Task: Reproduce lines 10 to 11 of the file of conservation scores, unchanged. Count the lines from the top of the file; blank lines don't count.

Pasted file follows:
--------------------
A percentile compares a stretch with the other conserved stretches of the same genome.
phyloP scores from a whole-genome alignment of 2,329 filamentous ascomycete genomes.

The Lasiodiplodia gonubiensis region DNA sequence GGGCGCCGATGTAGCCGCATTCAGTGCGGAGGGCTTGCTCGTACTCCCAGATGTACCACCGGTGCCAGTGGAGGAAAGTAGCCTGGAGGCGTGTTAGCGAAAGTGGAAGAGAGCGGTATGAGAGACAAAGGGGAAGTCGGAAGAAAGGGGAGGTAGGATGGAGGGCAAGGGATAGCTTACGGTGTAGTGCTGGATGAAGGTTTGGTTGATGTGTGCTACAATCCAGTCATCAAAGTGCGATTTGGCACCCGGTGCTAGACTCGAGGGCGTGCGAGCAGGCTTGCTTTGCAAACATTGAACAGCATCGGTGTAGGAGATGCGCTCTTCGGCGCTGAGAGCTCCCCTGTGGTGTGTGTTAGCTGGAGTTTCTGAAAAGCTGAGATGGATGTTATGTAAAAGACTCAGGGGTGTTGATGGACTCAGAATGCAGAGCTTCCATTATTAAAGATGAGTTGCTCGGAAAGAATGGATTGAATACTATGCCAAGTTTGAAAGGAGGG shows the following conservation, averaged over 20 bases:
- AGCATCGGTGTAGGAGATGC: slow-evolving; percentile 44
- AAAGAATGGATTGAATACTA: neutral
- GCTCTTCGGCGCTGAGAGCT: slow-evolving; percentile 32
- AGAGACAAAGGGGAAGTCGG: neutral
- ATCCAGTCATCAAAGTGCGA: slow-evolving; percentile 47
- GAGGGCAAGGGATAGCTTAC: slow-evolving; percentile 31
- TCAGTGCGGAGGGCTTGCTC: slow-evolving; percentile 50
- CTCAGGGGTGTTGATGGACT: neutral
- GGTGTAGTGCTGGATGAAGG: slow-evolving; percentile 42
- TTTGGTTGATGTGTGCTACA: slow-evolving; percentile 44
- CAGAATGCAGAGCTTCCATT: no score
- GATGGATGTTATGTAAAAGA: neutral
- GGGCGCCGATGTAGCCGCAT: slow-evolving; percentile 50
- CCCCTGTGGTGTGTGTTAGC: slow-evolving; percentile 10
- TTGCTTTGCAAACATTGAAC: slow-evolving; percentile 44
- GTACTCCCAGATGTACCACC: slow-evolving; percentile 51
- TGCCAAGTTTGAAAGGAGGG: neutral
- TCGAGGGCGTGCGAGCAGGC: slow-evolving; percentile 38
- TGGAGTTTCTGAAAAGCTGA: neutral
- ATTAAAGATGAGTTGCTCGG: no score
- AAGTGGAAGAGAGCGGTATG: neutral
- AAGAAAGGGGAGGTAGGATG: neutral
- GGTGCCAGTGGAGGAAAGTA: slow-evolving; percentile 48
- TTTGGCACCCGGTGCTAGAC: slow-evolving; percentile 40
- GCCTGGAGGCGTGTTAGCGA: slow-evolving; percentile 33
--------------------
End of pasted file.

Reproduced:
- TCAGTGCGGAGGGCTTGCTC: slow-evolving; percentile 50
- CTCAGGGGTGTTGATGGACT: neutral